May 2014 Issue 384

MEETING STARTS - 09:30 - MAY 10th
eBook ver.
PDF ver.



Unlike years past we are depending on crowd sourced topics and presenters for main meeting program presentations. As of this time there are no main presentation topics in the queue and no presenters in the queue.

So we will be having just an extended round-table of free form topics.



9 people in all attended the meeting on Saturday, April 12th. One of the 9 attendees was a virtual attendee via Google+ Hangout video chat.

Main Meeting Q&A:
We began last month's meeting with our normal round of questions and announcements. John M was our moderator. Among the questions and announcements:

Bill B -

John M -

Rich T -

Layton F -

Pat S -

Peter W -

Tom J -

John D -

Main Meeting Program:
There was no main meeting program agenda.


This section contains web links & other info related to the club or some of the subjects we discussed during our round table discussions and main presentation.




The (1) TLS and (2) DTLS implementations in OpenSSL 1.0.1 before 1.0.1g do not properly handle Heartbeat Extension packets, which allows remote attackers to obtain sensitive information from process memory via crafted packets that trigger a buffer over-read, as demonstrated by reading private keys, related to d1_both.c and t1_lib.c, aka the Heartbleed bug.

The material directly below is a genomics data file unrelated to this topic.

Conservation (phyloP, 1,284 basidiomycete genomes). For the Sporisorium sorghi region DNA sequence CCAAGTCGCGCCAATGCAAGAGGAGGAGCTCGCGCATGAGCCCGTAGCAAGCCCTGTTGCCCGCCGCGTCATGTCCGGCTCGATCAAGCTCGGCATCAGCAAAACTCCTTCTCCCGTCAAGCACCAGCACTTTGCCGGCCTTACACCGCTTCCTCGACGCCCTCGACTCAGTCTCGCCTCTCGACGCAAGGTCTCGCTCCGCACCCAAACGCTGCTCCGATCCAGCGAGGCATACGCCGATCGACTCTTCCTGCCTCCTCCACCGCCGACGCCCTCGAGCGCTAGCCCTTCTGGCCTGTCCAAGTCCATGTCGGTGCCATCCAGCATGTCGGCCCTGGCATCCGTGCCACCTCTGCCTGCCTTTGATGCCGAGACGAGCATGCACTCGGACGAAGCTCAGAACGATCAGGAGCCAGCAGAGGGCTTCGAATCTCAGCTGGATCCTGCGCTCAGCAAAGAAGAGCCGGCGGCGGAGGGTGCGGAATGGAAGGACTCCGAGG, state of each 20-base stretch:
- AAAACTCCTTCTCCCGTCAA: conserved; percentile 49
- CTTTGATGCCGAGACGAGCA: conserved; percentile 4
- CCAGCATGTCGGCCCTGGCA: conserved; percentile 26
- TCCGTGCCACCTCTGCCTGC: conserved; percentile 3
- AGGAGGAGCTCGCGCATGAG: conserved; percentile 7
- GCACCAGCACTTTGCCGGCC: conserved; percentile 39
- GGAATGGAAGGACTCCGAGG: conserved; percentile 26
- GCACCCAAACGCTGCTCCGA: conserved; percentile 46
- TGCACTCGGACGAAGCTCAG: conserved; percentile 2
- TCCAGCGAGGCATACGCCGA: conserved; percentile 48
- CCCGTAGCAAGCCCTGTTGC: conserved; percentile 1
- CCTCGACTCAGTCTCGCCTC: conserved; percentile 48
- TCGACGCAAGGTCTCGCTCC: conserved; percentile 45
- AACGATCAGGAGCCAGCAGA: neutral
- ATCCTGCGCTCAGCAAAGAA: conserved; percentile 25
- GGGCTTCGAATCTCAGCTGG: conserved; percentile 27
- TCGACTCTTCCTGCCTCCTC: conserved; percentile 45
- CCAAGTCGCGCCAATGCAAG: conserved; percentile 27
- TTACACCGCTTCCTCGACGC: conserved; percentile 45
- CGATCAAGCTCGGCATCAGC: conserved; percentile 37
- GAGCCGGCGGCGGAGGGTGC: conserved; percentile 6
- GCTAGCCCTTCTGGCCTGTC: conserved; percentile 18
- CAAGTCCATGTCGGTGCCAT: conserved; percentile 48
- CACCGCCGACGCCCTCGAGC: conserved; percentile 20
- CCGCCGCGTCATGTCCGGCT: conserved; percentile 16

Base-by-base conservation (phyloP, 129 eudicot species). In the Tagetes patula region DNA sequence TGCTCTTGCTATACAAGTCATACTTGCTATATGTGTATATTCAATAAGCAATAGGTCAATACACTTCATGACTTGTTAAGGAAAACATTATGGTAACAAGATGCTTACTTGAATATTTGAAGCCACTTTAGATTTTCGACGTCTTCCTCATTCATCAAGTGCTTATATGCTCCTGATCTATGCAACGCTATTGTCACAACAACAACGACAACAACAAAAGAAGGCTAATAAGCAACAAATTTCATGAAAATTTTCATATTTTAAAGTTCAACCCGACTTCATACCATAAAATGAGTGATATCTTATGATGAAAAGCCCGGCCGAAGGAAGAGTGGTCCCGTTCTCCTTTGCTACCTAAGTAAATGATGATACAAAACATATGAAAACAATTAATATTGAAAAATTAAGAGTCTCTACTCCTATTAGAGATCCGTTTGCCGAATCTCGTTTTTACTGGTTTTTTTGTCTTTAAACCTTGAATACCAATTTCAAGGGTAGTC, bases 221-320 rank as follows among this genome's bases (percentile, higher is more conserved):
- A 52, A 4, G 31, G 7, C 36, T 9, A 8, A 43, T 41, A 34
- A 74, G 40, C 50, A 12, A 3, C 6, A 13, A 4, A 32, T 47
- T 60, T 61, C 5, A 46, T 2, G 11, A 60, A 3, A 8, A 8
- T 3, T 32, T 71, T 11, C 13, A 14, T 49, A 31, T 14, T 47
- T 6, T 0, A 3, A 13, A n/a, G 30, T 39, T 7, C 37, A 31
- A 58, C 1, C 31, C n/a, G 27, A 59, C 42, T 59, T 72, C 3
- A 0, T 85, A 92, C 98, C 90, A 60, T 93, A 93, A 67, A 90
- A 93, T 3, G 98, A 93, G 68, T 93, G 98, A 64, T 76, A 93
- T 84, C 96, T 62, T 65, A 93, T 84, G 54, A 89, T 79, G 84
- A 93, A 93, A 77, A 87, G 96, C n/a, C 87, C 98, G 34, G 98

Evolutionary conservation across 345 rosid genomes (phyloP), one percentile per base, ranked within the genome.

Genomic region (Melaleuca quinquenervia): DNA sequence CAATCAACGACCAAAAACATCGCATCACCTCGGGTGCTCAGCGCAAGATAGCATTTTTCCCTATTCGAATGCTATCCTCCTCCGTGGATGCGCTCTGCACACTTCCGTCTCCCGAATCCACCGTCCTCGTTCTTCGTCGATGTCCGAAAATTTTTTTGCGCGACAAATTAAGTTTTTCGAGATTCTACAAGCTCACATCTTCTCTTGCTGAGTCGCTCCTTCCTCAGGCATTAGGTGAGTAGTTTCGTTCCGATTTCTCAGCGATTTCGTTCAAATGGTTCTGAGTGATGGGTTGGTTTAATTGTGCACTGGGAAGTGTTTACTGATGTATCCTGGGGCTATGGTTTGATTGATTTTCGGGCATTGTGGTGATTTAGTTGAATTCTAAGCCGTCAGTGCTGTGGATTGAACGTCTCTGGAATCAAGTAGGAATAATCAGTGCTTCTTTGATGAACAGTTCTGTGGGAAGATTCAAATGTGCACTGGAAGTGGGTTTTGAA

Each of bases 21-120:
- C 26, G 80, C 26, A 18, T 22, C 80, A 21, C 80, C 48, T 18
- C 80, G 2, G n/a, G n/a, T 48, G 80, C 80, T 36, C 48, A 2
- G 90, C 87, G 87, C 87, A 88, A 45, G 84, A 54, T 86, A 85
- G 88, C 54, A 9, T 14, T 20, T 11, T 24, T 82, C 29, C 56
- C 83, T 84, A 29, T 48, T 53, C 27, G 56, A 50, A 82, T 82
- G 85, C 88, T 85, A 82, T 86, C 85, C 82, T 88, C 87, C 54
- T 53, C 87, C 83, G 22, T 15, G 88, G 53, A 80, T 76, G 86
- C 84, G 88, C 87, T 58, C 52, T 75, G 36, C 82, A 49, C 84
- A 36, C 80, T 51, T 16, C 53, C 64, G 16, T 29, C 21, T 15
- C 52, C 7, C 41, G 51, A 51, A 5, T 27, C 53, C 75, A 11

This bug has existed for at least the past 2 years in OpenSSL.

Most of the attention around the Heartbleed attack has focused on the simplest and most obvious scenario: a malicious client attacking an HTTPS server to steal cookies, private keys, and other secrets. But this isn't the only attack possible: a malicious server can also send bad heartbeat packets to a client that uses OpenSSL and extract data from that client. The TLS heartbeats used in this attack are symmetric: they can be initiated by either the "client" or the "server" in a TLS connection, and both endpoints use the same vulnerable parsing code.





Does your browser pass the SSL certificate revocation test? Visit the GRC website.

Excerpted from the May 2013 Netcraft article:

There are two main technologies for browsers to check the revocation status of a particular certificate: using the Online Certificate Status Protocol (OCSP) or looking up the certificate in a Certificate Revocation List (CRL). OCSP provides revocation information about an individual certificate from an issuing CA, whereas CRLs provide a list of revoked certificates and may be received by clients less frequently. Browser support for the two forms of revocation varies from no checking at all to the use of both methods where necessary.